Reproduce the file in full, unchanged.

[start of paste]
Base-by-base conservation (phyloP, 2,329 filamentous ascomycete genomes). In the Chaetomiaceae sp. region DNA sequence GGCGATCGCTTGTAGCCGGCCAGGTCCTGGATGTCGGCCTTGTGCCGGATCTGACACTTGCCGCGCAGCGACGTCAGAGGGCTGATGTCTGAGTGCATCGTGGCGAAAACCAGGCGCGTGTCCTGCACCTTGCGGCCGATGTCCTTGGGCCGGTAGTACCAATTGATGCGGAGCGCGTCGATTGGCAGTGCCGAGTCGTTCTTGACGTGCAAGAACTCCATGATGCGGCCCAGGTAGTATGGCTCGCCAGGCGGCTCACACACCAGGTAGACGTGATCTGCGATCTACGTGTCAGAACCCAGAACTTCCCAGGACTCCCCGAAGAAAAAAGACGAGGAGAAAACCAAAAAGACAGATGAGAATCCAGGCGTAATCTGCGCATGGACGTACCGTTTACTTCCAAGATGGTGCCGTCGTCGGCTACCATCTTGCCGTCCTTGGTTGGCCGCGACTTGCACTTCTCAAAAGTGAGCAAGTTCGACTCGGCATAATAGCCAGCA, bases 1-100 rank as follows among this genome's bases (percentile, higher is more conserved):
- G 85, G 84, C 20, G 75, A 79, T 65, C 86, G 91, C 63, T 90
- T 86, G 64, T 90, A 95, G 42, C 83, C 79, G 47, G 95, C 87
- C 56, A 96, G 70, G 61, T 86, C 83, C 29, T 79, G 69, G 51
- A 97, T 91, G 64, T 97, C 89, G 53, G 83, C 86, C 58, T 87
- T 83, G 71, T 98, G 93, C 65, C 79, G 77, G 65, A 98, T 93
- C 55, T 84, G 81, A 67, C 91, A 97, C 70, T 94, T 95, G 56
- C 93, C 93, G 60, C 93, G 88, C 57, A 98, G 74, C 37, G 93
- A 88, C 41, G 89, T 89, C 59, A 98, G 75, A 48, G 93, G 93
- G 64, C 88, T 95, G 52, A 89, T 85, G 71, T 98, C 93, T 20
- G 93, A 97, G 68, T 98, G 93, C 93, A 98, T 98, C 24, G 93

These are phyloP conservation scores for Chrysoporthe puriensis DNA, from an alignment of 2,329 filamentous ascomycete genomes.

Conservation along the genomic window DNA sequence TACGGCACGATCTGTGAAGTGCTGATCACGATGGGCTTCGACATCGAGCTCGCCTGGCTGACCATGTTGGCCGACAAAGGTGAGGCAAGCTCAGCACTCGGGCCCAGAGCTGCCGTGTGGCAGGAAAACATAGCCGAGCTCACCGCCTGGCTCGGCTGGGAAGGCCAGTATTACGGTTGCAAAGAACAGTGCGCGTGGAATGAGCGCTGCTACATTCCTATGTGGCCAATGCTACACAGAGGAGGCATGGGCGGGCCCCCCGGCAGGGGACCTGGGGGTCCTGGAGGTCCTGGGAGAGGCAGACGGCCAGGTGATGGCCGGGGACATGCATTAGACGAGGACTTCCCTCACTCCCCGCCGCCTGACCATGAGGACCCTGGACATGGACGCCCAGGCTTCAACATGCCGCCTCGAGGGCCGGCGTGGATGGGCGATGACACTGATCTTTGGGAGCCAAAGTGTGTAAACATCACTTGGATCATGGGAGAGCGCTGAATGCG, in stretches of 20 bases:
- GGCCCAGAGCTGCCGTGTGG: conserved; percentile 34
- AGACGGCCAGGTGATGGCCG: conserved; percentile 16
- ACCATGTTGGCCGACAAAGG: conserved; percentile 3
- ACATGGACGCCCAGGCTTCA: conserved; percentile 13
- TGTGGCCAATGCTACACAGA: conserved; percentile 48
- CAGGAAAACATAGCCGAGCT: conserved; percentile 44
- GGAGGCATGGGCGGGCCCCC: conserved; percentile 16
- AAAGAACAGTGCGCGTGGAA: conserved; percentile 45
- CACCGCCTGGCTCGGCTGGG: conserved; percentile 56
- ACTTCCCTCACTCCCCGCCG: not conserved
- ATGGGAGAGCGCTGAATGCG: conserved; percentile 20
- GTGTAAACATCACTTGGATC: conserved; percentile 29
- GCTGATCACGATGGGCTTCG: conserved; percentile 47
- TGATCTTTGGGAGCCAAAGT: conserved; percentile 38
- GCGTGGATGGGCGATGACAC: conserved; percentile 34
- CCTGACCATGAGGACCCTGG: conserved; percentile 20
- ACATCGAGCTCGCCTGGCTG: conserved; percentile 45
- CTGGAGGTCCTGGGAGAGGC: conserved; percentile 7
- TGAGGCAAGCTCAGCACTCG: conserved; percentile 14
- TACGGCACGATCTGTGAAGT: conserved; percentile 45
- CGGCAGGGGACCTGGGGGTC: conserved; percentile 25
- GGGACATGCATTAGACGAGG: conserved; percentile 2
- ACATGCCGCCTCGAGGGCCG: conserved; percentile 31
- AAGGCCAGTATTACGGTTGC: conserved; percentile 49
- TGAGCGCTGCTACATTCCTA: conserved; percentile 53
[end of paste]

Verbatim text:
Base-by-base conservation (phyloP, 2,329 filamentous ascomycete genomes). In the Chaetomiaceae sp. region DNA sequence GGCGATCGCTTGTAGCCGGCCAGGTCCTGGATGTCGGCCTTGTGCCGGATCTGACACTTGCCGCGCAGCGACGTCAGAGGGCTGATGTCTGAGTGCATCGTGGCGAAAACCAGGCGCGTGTCCTGCACCTTGCGGCCGATGTCCTTGGGCCGGTAGTACCAATTGATGCGGAGCGCGTCGATTGGCAGTGCCGAGTCGTTCTTGACGTGCAAGAACTCCATGATGCGGCCCAGGTAGTATGGCTCGCCAGGCGGCTCACACACCAGGTAGACGTGATCTGCGATCTACGTGTCAGAACCCAGAACTTCCCAGGACTCCCCGAAGAAAAAAGACGAGGAGAAAACCAAAAAGACAGATGAGAATCCAGGCGTAATCTGCGCATGGACGTACCGTTTACTTCCAAGATGGTGCCGTCGTCGGCTACCATCTTGCCGTCCTTGGTTGGCCGCGACTTGCACTTCTCAAAAGTGAGCAAGTTCGACTCGGCATAATAGCCAGCA, bases 1-100 rank as follows among this genome's bases (percentile, higher is more conserved):
- G 85, G 84, C 20, G 75, A 79, T 65, C 86, G 91, C 63, T 90
- T 86, G 64, T 90, A 95, G 42, C 83, C 79, G 47, G 95, C 87
- C 56, A 96, G 70, G 61, T 86, C 83, C 29, T 79, G 69, G 51
- A 97, T 91, G 64, T 97, C 89, G 53, G 83, C 86, C 58, T 87
- T 83, G 71, T 98, G 93, C 65, C 79, G 77, G 65, A 98, T 93
- C 55, T 84, G 81, A 67, C 91, A 97, C 70, T 94, T 95, G 56
- C 93, C 93, G 60, C 93, G 88, C 57, A 98, G 74, C 37, G 93
- A 88, C 41, G 89, T 89, C 59, A 98, G 75, A 48, G 93, G 93
- G 64, C 88, T 95, G 52, A 89, T 85, G 71, T 98, C 93, T 20
- G 93, A 97, G 68, T 98, G 93, C 93, A 98, T 98, C 24, G 93

These are phyloP conservation scores for Chrysoporthe puriensis DNA, from an alignment of 2,329 filamentous ascomycete genomes.

Conservation along the genomic window DNA sequence TACGGCACGATCTGTGAAGTGCTGATCACGATGGGCTTCGACATCGAGCTCGCCTGGCTGACCATGTTGGCCGACAAAGGTGAGGCAAGCTCAGCACTCGGGCCCAGAGCTGCCGTGTGGCAGGAAAACATAGCCGAGCTCACCGCCTGGCTCGGCTGGGAAGGCCAGTATTACGGTTGCAAAGAACAGTGCGCGTGGAATGAGCGCTGCTACATTCCTATGTGGCCAATGCTACACAGAGGAGGCATGGGCGGGCCCCCCGGCAGGGGACCTGGGGGTCCTGGAGGTCCTGGGAGAGGCAGACGGCCAGGTGATGGCCGGGGACATGCATTAGACGAGGACTTCCCTCACTCCCCGCCGCCTGACCATGAGGACCCTGGACATGGACGCCCAGGCTTCAACATGCCGCCTCGAGGGCCGGCGTGGATGGGCGATGACACTGATCTTTGGGAGCCAAAGTGTGTAAACATCACTTGGATCATGGGAGAGCGCTGAATGCG, in stretches of 20 bases:
- GGCCCAGAGCTGCCGTGTGG: conserved; percentile 34
- AGACGGCCAGGTGATGGCCG: conserved; percentile 16
- ACCATGTTGGCCGACAAAGG: conserved; percentile 3
- ACATGGACGCCCAGGCTTCA: conserved; percentile 13
- TGTGGCCAATGCTACACAGA: conserved; percentile 48
- CAGGAAAACATAGCCGAGCT: conserved; percentile 44
- GGAGGCATGGGCGGGCCCCC: conserved; percentile 16
- AAAGAACAGTGCGCGTGGAA: conserved; percentile 45
- CACCGCCTGGCTCGGCTGGG: conserved; percentile 56
- ACTTCCCTCACTCCCCGCCG: not conserved
- ATGGGAGAGCGCTGAATGCG: conserved; percentile 20
- GTGTAAACATCACTTGGATC: conserved; percentile 29
- GCTGATCACGATGGGCTTCG: conserved; percentile 47
- TGATCTTTGGGAGCCAAAGT: conserved; percentile 38
- GCGTGGATGGGCGATGACAC: conserved; percentile 34
- CCTGACCATGAGGACCCTGG: conserved; percentile 20
- ACATCGAGCTCGCCTGGCTG: conserved; percentile 45
- CTGGAGGTCCTGGGAGAGGC: conserved; percentile 7
- TGAGGCAAGCTCAGCACTCG: conserved; percentile 14
- TACGGCACGATCTGTGAAGT: conserved; percentile 45
- CGGCAGGGGACCTGGGGGTC: conserved; percentile 25
- GGGACATGCATTAGACGAGG: conserved; percentile 2
- ACATGCCGCCTCGAGGGCCG: conserved; percentile 31
- AAGGCCAGTATTACGGTTGC: conserved; percentile 49
- TGAGCGCTGCTACATTCCTA: conserved; percentile 53